Pakistan and Afghanistan: Way Forward
By Tahir Khan


The deadly Taliban attack in Kabul on April 19 caused a serious blow to renewed efforts for peace negotiations for a second time in less than a year. As key Taliban political negotiators from the Qatar office touched down in Pakistan recently to discuss prospects for peace negotiations, President Ashraf Ghani, in a major shift of his policy to pursue reconciliation, prioritised war with the Taliban in his emotional address to the joint session of the Afghan parliament on April 25.

The new policy of the beleaguered Afghan president, who is currently involved in political wrangling with his Chief Executive Dr Abdullah Abdullah, was contradictory of his election pledge. He apparently surrendered to pressure by some of his top advisers, political opponents, former Mujahideen leaders and certain elements averse to reconciliation with the Taliban.

The Taliban’s Qatar office confirmed their political leaders’ visit to Pakistan, however, the political spokesman of the group did not mention what was on the agenda during talks with the Pakistani officials. Just for the sake of face-saving in the wake of President Ghani calling the Taliban “fools, illiterate and misguided puppets” in his parliamentary speech, the Taliban statement said that their representatives will discuss with the Pakistani government issues “regarding Afghan refugees, some problems about frontier areas” and the release of their prisoners, with there being no mention of the reconciliation process. The Taliban visit prompted strong condemnation in Afghanistan and a presidential spokesman questioned as to how Pakistan is hosting a “terrorist organisation” and discussing issues that are related to the two governments.

The Taliban political negotiators’ visit was important as the Qatar office, mandated for peace negotiations, had distanced itself from the Murree peace process. Kabul missed that chance for reconciliation and this time the spoilers are both the Taliban attack and warmongers in Afghanistan, whose mounting pressure influenced President Ghani to abandon the peace process. On its part, Pakistan’s top diplomat, Aizaz Chaudhry, did not confirm the Taliban visit when he was asked about it by journalists, apparently to avoid embarrassment in the wake of Kabul’s aggressive posture. The longstanding policy of denial and secrecy by Pakistani diplomats and all those who deal with Afghanistan must change. If the Taliban, who are masters of secrecy, can publicly confirm the visit, it is naive of Pakistan to deal with key issues in a non-serious manner. It seems that the foreign ministry has lost direction in respect to Afghanistan and the time is ripe to review its Afghan policy.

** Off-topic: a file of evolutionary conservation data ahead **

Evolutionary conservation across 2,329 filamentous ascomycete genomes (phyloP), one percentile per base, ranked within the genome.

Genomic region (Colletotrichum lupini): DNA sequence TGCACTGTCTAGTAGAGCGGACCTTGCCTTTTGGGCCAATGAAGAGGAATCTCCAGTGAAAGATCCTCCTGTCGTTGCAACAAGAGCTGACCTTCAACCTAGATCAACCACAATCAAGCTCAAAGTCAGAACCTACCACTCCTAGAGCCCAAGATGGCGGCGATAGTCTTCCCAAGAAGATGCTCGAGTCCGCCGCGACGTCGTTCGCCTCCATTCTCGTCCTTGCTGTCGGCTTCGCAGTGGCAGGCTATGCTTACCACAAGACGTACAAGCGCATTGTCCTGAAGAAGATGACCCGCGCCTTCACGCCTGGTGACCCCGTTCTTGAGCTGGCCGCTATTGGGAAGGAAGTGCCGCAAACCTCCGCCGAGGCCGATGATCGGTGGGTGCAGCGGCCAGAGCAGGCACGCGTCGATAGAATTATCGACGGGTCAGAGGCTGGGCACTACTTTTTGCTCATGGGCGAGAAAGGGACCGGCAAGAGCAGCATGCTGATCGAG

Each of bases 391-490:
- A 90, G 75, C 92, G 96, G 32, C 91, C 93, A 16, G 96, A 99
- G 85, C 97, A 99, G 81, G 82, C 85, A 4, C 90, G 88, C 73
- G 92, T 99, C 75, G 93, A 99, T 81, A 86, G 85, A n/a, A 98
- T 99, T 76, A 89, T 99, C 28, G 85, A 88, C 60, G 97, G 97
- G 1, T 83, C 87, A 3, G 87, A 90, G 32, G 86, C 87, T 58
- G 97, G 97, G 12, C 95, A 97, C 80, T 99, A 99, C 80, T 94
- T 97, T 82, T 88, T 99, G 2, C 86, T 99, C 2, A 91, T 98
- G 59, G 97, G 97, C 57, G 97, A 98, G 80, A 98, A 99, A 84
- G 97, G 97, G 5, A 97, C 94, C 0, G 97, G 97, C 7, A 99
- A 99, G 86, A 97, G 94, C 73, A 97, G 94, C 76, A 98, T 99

Pakistan’s other dilemma is the limited role of the political leadership over the Afghan policy. This needs to change, otherwise Pakistan will face embarrassment at international forums. Pakistan should also not insist on having a role in the reconciliation process with the Taliban if Afghan leaders do not want it to have one. We should respect President Ghani’s decision, who has publicly closed, at least for now, the chapter of Pakistan’s role in reconciliation in his war-shattered country. His frustration is genuine. The Taliban’s increased violence has led him to lose his appetite for peace talks. The recent attack has spoilt the environment for the talks, as no one would sit at the table with them at a time when nearly 70 families were mourning the deaths of their loved ones. But the Afghan leadership must also realise that they cannot win this senseless war which 160,000 US and Nato troops weren’t able to win in 14 years. At the same time, the Taliban must also understand the consequences of their senseless armed struggle as their attacks now mostly kill civilians.

Saner voices in Afghanistan and its Western allies may not agree with President Ghani’s aggressive approach. His tough stance was followed by a series of anti-Pakistan statements by senior government advisers. Dr Abdullah Abdullah, shortly after the Kabul attack, postponed his visit to Pakistan, scheduled for May 2-3 because of the “initial evidence” of the attack. Similarly, presidential spokesperson Dawa Khan Menapal’s statement that Kabul will launch a diplomatic campaign to isolate Pakistan at international and regional levels was also ill-advised. The blame game has badly affected bilateral relations. It is time now to bury the hatchet and address each other’s concerns.